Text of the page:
Pipilotti’s stay in Bruton marked a phase when the Somerset project had already progressed through two developmental stages. At first, it was just a weekend house for the young Wirth family, an old farmhouse outside the little town. After a few years of splitting their time between London and Bruton, the entire family succumbed to the austere charm of the region, and they promptly relocated. When Iwan’s father, an experienced Swiss mountain guide, visited, he looked out across the gently rolling landscape towards King Alfred's Tower, surveying the panorama of small agrarian farmsteads and said, in a tone of reserved approval, ‘It looks a lot like where we live.’ Pipilotti’s laugh confirms this perception, ‘Bruton is quite similar to the St. Gallen backcountry in Switzerland, where all three of us come from.’ And just as Oberuzwil, the name of their home village, comes from the small Uze River which runs through it, the name Bruton is derived from Somerset’s River Brue. Pipilotti turns to Iwan and Manuela: ‘You’re country people who’ve moved back to the country. You have respect for what’s there; that’s why you’ve been so well accepted.’ Similarly, whereas city children often opt to spend their time in front of the television or playing video games during country weekends planned by their parents, the Wirths’ children have from the outset been happy to play in the mud, gather wood in the forest, and build small dams in nearby streams. In fact, the Wirths’ first love was not Durslade; it was the landscape surrounding it. As Manuela describes, ‘the farm was quite run-down. With its asbestos-contaminated outbuildings, it didn’t make a very welcoming impression.’ But the couple did feel an immediate connection to the area, particularly ‘the forest and the river,’ as Iwan reflects. Manuela adds, ‘There is magic in this landscape; the green tunnels of the hedges give it a hint of mystery.’ This comment immediately unfolds into a discussion about the design of the hedges: When are they pruned? How are they best grown? Which is better: hawthorn or hazel bush? What sort of wildlife live in them? ‘Birds,’ Manuela responds, ‘insects,’ says Pipilotti, ‘hedgehogs,’ adds Iwan. And then they all rhapsodise about the sky, which is strikingly starlit by night, as the hedges swallow the lights of the passing cars. But the dream. We try to determine when the idea of the ‘energy centre’ finally germinated. Everyone looks around at one another. ‘It was just logical,’ Manuela begins. Iwan continues, ‘Our farmer thought we should acquire a farmstead, which would make management more efficient. And we needed an office.’ Manuela adds, ‘and the farmhouse was too small to have guests.’  They drove by the picturesque old farm ruins again and again (‘The guesthouse’s Gothic windowpanes were stolen from the monasteries during the Reformation,’ Iwan smiles). At some point, it became clear: they needed a space where artists could work, a studio, a guesthouse, and a place where they could show art. ‘But who’s going to come?’ Manuela worried. ‘And where would the artists and the visitors eat?’ This is how Durslade slowly emerged as a possibility. When the community turned down an architectural development project that would have replaced the old farm, the Wirths saw it as a sign. Their vision was already quite evolved, and they began taking steps to realise it. The old farm was to become an art centre: a place for artists and visitors to be re-energised. Importantly, the local community could directly profit from the activities of these new arrivals. The Wirths came from Switzerland, and democracy was in their blood. They were unwilling to plan without a broad consensus from the locals. ‘ If the Brutonians didn’t want to have our gallery, then we wouldn’t have done it – it’s as simple as that,’ says Iwan, whose family comes from Appenzell, a town in northeastern Switzerland where political decisions are still made by a show of hands at the cantonal assembly.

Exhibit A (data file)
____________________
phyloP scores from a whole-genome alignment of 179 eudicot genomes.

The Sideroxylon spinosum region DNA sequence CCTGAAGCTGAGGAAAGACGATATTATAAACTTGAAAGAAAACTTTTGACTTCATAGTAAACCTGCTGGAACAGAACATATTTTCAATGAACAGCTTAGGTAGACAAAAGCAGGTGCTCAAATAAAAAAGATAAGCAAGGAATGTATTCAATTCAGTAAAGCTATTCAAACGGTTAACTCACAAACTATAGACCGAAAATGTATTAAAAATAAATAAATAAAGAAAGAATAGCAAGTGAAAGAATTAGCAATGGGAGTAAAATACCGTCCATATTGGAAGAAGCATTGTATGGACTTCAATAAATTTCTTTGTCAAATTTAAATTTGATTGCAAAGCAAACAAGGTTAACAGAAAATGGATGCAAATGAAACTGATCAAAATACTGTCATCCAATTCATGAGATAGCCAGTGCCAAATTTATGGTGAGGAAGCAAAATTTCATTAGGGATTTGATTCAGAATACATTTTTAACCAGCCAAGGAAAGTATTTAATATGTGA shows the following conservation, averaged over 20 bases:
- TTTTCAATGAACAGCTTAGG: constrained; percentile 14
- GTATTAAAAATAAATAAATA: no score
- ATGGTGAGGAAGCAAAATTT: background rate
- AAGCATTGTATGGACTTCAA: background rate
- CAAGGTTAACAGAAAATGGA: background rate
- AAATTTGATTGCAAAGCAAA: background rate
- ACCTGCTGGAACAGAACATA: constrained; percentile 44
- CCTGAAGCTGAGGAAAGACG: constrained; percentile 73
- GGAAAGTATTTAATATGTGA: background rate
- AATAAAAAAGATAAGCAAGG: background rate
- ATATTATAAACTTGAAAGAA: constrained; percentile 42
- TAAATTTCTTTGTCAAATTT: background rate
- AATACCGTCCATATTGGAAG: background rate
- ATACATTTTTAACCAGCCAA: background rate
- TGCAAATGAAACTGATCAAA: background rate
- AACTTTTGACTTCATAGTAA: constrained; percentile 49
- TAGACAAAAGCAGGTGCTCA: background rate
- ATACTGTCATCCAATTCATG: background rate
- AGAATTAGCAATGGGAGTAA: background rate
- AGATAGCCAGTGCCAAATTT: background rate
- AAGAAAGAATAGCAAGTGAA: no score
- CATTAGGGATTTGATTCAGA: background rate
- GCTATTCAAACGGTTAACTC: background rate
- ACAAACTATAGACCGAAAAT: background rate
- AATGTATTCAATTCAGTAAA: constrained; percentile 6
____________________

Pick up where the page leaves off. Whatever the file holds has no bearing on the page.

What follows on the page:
‘We see Hauser & Wirth Somerset as a single, cohesive entity; everything that happens there belongs to one large ensemble.’